International route expansion continued in the 1970s, with American Airlines now serving Sydney and Auckland (via American Samoa and Fiji). In 1971, they acquitted Trans Caribbean Airways, adding further to their Americas route map.
They also operated a separate domestic and international freight service at this time, using Boeing 707 and later 747 aircraft. ‘American Freighter’ continued operations until 1984.
Major operational changes came later in the decade when they moved their main headquarters from New York to Fort Worth. Texas in 1979. New hubs also opened at DFW airport in 1981 and Chicago O’Hare in 1982 – along with a switch to a more ‘hub and spoke’ flight operating model. The 1980s saw them adding additional hubs in San Jose and Raleigh / Durham – which served until the early 1990s.
Another first was the creation of a frequent flier scheme in 1981. The AAdvantage scheme would reward regular travelers with benefits and mileage currency – the first such attempt at building loyalty this way.
More acquisitions and cooperation in the 1990s
American started transatlantic service to London in 1982, but these were expanded in 1990 when they bought rival US airline Trans World Airlines’ (TWA) operations at London Heathrow. TWA was acquired entirely by American Airlines in 2001 after continued financial difficulties.
They also took over routes from Eastern Airlines, covering various destinations in Central and South America. This expansion brought Miami onboard as another major hub for American Airlines. And with continued expansion during the 90s, they became a major carrier for the region.
Airline alliances also started to form in the 1990s and American Airlines became a founding member of the Oneworld Alliance in 1999 (along with British Airways, Cathay Pacific, Qantas and Canadian Airlines). They remain a key member today, with the alliance bringing operational benefits to the airlines as well as shared booking and loyalty benefits to customers.
American Airlines since 2000 and merger with US Airways
The terrorist attacks in New York in 2001 (involving two American Airlines planes) hit the US aviation market hard. Following this, American Airlines did not make a profit until the second quarter of 2005. Despite the downturn, expansion continued, including the introduction of new services to India and to China.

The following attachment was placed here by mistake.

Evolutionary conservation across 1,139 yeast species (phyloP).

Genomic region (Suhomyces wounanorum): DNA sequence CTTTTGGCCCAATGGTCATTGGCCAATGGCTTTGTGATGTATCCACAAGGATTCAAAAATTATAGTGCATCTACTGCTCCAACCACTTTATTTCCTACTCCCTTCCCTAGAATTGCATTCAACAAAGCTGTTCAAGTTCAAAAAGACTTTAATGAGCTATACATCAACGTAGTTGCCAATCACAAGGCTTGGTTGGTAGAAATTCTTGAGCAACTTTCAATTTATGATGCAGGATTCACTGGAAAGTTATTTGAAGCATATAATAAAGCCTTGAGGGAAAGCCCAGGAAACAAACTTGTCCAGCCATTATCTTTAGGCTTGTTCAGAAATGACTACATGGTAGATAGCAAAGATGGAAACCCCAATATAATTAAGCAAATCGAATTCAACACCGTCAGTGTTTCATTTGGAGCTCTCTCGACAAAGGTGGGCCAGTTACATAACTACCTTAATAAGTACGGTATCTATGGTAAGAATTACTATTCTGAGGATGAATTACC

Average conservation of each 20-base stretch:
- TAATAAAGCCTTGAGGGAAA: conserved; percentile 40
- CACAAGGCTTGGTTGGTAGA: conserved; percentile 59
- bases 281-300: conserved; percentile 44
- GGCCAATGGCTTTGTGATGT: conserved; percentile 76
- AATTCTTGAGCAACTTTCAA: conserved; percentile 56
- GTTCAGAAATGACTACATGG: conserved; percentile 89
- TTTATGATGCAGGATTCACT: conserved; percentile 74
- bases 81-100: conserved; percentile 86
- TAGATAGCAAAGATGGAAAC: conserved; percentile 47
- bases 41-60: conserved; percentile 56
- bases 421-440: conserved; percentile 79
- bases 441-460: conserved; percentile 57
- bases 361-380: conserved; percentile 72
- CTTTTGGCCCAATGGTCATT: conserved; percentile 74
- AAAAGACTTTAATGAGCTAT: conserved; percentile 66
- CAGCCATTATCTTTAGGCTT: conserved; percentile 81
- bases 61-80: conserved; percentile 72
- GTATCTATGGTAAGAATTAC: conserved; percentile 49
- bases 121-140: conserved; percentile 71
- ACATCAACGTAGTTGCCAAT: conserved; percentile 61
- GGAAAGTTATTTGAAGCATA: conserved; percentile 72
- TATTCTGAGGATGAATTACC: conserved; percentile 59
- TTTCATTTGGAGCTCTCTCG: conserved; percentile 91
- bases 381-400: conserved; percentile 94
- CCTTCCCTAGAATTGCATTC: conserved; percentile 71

Financial difficulties returned following the 2008 financial crisis, and the parent company of American Airlines – AMR Corporation – filed for bankruptcy protection in 2011. A merger between AMR Corporation and US Airways was announced in February 2013. Following a review of objections based on competition and antitrust, a new joint operating certificate was issued by the Federal Aviation Association in 2015.
The combined airline became the largest airline globally (by fleet size), and would operate under the American Airlines brand.
Throughout this, American has continued upgrading its aircraft fleet. In 2011, they ordered 460 new Boeing 737 and Airbus A320 aircraft, for delivery up to 2022. These are replacing the short- and medium-haul existing fleet, including all MD-80 aircraft (the last of this long-serving fleet was retired in September 2019).
Long haul operations have seen more orders for Boeing 777 and 787 aircraft – with orders for 89 new 787 aircraft as of April 2018 (both 787-8 and 787-9 aircraft).
International expansion of the now largest airline in the world has continued. Services to Tokyo Haneda began in 2011, Los Angeles to Shanghai also in 2011 and Dallas Forth Worth to both Shanghai and Hong Kong 2014. Recent announcements in 2019 have seen services added to Krakow and Casablanca (their first service to Africa), and rumors of more to come!
By Justin Hayward